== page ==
Newspapers are publishing The Year in Review. Because I was on the Camino, I missed the stories about the U.S. Religious Knowledge Survey that came out in September.

45% of Catholics believe the Eucharist is merely symbolic, and not the real body and blood of Christ. 

Of Catholics 40% could name the four Gospels; of Hispanic Catholics, only 15% could name them. 

After Vatican II, factual catechesis and memorization disappeared from the Catholic Church and was replaced with a lot of felt banners, gushiness, and social action 

Although Catholics win the booby prize for religious illiteracy, Protestants don’t do badly either. 

45% of Protestants do not know that Martin Luther set the Reformation going and only 19% knew that Protestantism teaches salvation through faith alone (although I admit this is a tricky point, you would think that most Protestants would at least recognize it as distinctively Protestant). 

We are not talking about technical definitions of the hypostatic union; we are talking about the religious equivalent of 2+2=4. 

I would have liked to see questions about the Trinity – on second thought, I am glad they didn’t ask them, the results would have been too depressing. Nestorius and Arius probably have won their battles posthumously. 

Mormons and Jews do better than Christians in general religious and atheists do best of all – know thy opponent seems to explain this result. Also, Catholics and Protestants seem to be surprisingly well informed about Mormonism – those Mormon missionaries are having an impact. 

When I was at the University of Virginia all professors and graduate students had to teach the freshman writing course. All the instructors met to discuss approaches. We agreed the freshman couldn’t write, and the consensus was that they couldn’t write because they couldn’t read. They could read the words on the page but they had no clue to what allusions and cultural references meant. Students from Virginia – Virginia! – did not get the reference to Appomattox. 

E. D. Hirsch, one of my professors, developed this writing discussion into a cottage industry to promote cultural literacy: What Every First Grader Needs to Know, What Every Second Grader Needs to Know etc. 

In the 1980s my wife was on a charitable donations committee and was occasionally able to direct money to worthwhile causes. We had developed a simple test of Catholic literacy for our parish’s Sunday School program to give the teachers an idea of what the students knew. Again, this was not atomic physics. The multiple choice questions were things like: Who was the mother of Jesus?  What do we celebrate on Easter? And so on.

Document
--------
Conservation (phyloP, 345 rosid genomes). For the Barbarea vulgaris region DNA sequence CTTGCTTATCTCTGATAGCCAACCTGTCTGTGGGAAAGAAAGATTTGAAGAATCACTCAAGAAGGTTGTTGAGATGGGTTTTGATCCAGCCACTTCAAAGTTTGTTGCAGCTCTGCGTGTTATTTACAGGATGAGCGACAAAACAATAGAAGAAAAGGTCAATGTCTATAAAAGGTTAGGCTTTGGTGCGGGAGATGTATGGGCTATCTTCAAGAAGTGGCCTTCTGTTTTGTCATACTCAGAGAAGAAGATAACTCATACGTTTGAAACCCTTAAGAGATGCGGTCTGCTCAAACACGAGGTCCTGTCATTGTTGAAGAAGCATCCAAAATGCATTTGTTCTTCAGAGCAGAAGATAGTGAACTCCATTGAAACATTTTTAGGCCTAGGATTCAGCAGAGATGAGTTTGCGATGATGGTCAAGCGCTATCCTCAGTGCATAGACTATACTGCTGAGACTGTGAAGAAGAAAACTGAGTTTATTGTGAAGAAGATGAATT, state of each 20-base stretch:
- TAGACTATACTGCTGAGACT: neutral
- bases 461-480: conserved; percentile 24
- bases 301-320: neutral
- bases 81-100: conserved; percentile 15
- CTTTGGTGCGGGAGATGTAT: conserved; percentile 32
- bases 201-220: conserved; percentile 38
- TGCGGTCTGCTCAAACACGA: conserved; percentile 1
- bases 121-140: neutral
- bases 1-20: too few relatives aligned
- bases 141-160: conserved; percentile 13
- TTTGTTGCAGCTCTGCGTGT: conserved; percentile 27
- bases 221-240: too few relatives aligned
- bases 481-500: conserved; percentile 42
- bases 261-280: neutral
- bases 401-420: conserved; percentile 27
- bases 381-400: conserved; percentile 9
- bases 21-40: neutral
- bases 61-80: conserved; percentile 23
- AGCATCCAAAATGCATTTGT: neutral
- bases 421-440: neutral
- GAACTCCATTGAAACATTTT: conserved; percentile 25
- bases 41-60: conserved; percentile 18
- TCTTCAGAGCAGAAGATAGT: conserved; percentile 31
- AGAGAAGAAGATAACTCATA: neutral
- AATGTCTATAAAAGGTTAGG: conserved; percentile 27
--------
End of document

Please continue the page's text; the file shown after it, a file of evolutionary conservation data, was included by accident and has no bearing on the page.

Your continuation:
We approached the education department of the Archdiocese of Baltimore to see whether they would like to develop a pilot program to test religious literacy among Catholic students, again to give teachers an idea of what students knew and needed to know. The archdiocese was NOT INTERESTED – even if money was offered to pay for the program.  

Why does the baloney fear the grinder? 

Explicit verbal instruction, although fitting for rational beings, is not the only way of conveying doctrines. 

I also saw a poll some years ago that showed that more Catholics than Lutherans chose a Zwinglian, purely symbolic interpretation of the Eucharist. I doubt that Lutheran catechesis is any better than Catholic, but in the Lutheran churches I have been to there has been a far stronger sense of decorum and reverence in administering the sacrament. Too often in Catholic churches I have had to receive communion from a mini-skirted young woman while people are strolling up and down the aisles and chatting to one another. At least in the Lutheran services I have been too, the elements have been administered by ordained ministers to kneeling recipients.  

Outward gestures can also to some extent teach doctrine, especially if the doctrine is embodied in propositions that no one has ever learned.  

I don’t know what could change the situation. Catholic schools are vanishing, and religious instruction outside of them is almost nonexistent. So the Catholic Church in the U.S. has managed to do away with the best methods of transmitting its doctrines: religious schools and a liturgy that conveys a sense of sacred realities. The vernacular and wordiness of the new liturgy may have been intended to instruct in doctrine, but the new liturgy fails to do so because the atmosphere too often contradicts the words on the page. Lex orandi, lex credendi. Sloppiness and informality at the Eucharist = weak sense of the Real Presence.

(PS: Title of this blog refers to Right Ho, Jeeves, Chapter 19 and the Scripture knowledge award fiasco)

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